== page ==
There is a “fancy term” to describe this kind of literature. That word is “apocalyptic.” When looking for a quick and handy definition, I often turn to the Online Etymology Dictionary. Here is how it defines apocalypse: “revelation, disclosure,” from Church Latin apocalypsis “revelation,” from Greek apokalyptein meaning to “uncover, disclose, reveal,” The Christian end-of-the-world story is part of the revelation in John of Patmos’ book “Apokalypsis” (a title rendered into English as apocalipsis “Apocalypse, and “Revelation.”). The meaning “a cataclysmic event” is a modern perspective derived from the late nineteenth century. Apocalypticism is the “belief in an imminent end of the present world.”

It is quite possible, of course, that you have worshiped, at some point in a church at which someone read from the Book of Revelation, and the Reader referred to is as “The Apocalypse.” But, this literary genre is found, not only as the last book-and ending—of the Christian Scriptures, it is found in the Gospels. It is also found in various places in the Hebrew Scriptures as well.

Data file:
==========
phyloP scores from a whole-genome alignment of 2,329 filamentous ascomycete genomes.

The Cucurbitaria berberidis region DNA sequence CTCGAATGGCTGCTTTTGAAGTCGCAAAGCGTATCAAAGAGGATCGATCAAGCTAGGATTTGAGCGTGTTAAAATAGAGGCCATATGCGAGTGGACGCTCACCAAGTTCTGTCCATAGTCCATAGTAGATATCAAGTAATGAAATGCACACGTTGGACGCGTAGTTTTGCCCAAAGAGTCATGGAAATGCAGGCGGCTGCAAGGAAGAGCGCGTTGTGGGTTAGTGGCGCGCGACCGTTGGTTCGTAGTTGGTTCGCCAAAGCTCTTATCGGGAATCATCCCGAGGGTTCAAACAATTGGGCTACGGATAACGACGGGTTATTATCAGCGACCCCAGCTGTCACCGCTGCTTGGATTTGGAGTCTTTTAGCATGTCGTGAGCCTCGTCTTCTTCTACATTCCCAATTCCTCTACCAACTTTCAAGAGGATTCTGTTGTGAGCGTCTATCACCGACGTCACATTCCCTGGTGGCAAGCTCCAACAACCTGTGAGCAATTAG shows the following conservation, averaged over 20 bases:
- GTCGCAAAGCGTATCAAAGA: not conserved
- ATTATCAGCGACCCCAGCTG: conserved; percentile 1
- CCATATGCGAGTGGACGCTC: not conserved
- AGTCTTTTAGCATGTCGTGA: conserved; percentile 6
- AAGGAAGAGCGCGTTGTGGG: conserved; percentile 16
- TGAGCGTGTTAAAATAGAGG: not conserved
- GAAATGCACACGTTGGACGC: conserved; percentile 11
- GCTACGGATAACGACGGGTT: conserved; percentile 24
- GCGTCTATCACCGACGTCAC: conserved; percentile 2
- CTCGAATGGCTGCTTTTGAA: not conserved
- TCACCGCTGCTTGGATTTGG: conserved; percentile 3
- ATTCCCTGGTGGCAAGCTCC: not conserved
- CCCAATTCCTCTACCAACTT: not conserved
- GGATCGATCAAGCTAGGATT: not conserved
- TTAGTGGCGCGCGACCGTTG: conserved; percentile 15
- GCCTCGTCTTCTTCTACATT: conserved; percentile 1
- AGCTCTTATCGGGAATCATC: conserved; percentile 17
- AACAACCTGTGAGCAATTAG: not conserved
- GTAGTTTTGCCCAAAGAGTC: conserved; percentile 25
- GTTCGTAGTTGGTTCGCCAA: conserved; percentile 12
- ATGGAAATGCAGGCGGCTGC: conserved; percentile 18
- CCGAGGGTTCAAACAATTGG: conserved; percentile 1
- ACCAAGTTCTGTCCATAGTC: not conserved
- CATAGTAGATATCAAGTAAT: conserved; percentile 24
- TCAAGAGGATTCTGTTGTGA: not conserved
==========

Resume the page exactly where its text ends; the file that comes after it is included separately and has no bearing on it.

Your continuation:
This is a theme which we will encounter on a more regular basis in the closing weeks of the liturgical year as we begin to move towards the close of this year of grace and towards the complex new beginnings celebrated in the Season of Advent.

The $64,000 question is “Is Apocalyptic literature good or bad? Is it helpful or hurtful? Is it only something for the past? Or, can it be a useful tool for us today—here and now?”